Hazelnut Growers Now Have a New Tool for Monitoring the Brown Marmorated Stink Bug

by | May 5, 2022 | Agricoltura digitale

Over the past decades, the growing interconnection among different continents has allowed the spread of pests that have inadvertently been introduced to areas outside their native ranges by humans. 

That’s the case of the brown marmorated stink bug (Halyomorpha halys). 

The brown marmorated stink bug has been present in Italy for almost a decade. Over this timeframe it has been responsible for extensive damage to many agricultural sectors, including hazelnut production. In fact, the hazelnut supply chain has been harshly hit by this invasive species. 

In this context, monitoring has become crucial to limit the potential damage H. halys can cause and to use plant protection products wisely, with the aim of reducing the environmental impact of plant protection. To meet these objective, xFarm Technologies has developed a new, innovative trap for the remote monitoring of H. halys. 

Growing Hazelnuts 

Even though the first appearance of hazelnut trees in Italy dates back to the 1400s, hazelnut cultivation began to be more widespread only at the end of the 1800s. Currently, Italy is the second largest producer of hazelnut in the world, the first one being Turkey.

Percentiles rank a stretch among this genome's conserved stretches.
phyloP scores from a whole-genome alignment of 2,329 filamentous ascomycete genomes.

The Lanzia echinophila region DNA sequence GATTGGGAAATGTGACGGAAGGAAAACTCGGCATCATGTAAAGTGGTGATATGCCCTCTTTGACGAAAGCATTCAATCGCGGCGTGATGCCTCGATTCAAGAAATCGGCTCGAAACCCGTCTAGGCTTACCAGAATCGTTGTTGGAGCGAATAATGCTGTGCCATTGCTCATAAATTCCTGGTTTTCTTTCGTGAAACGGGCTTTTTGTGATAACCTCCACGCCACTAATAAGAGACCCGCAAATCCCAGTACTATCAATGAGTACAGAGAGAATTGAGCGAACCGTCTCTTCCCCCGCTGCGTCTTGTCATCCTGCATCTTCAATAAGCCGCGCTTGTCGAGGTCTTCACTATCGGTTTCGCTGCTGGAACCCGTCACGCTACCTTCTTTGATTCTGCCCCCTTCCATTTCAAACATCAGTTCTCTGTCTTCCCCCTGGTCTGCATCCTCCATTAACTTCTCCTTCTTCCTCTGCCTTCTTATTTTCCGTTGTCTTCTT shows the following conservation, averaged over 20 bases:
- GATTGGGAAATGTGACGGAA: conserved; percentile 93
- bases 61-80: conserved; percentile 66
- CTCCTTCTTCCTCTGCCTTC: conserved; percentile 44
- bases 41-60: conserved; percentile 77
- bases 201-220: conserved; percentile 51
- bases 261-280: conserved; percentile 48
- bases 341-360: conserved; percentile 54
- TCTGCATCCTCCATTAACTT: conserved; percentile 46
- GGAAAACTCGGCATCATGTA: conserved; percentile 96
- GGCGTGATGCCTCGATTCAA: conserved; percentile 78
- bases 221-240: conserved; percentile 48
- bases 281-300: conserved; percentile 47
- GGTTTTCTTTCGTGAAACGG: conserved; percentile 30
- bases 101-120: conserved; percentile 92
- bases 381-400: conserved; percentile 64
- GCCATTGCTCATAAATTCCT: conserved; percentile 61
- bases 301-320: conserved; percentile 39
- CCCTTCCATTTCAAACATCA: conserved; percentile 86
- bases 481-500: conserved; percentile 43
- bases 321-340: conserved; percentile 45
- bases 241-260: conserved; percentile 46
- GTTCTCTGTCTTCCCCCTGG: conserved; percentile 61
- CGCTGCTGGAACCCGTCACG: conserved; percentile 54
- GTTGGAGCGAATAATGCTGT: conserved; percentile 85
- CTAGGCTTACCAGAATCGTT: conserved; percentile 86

However, the Italian production is expected to grow, driven by a general increase in consumption. In the Italian peninsula there are nowadays about 120 thousand hectares dedicated to hazelnut production, most of which are located in Campania, Piedmont and Lazio. 


The Damage of the Brown Marmorated Stink Bug (BMSB) on Hazelnut 

The BMSB is a polyphagous insect capable of feeding at the expense of a wide range of host species. Among these, hazelnuts are particularly attractive. Despite the presence of a shell that protects the seed, the BMSB can easily feed on it thanks to its stinging-sucking mouth apparatus, compromising the normal development of the nut. 

In the most serious cases, when the population density of H. halys is particularly high and the attack happens at the first stages of hazelnut development, total loss of production is possible. If the attack takes place later, when the nut is already formed, the damage could be limited, although not negligible. 


The Importance of Monitoring 

The BMSB completes two generations per year, which often overlap, making it able to cause damage throughout the entire production season. Therefore, to maximize the effectiveness of plant protection activities, effective monitoring is essential. In fact, by detecting the first generation it is possible to stop the rise of the parasite’s population by limiting the development of the second one. 

To monitor the presence of the BMSB, pheromone traps placed at the edges of the fields or the frappage technique are commonly used. The latter consists in laying a white cloth under the trees, shaking the tree branches and counting the insects that fall on the cloth. 

Both techniques require manpower and constant presence in the field, forcing the farmer to visit the orchards frequently. Despite the considerable amount of time required, these monitoring strategies are not always accurate.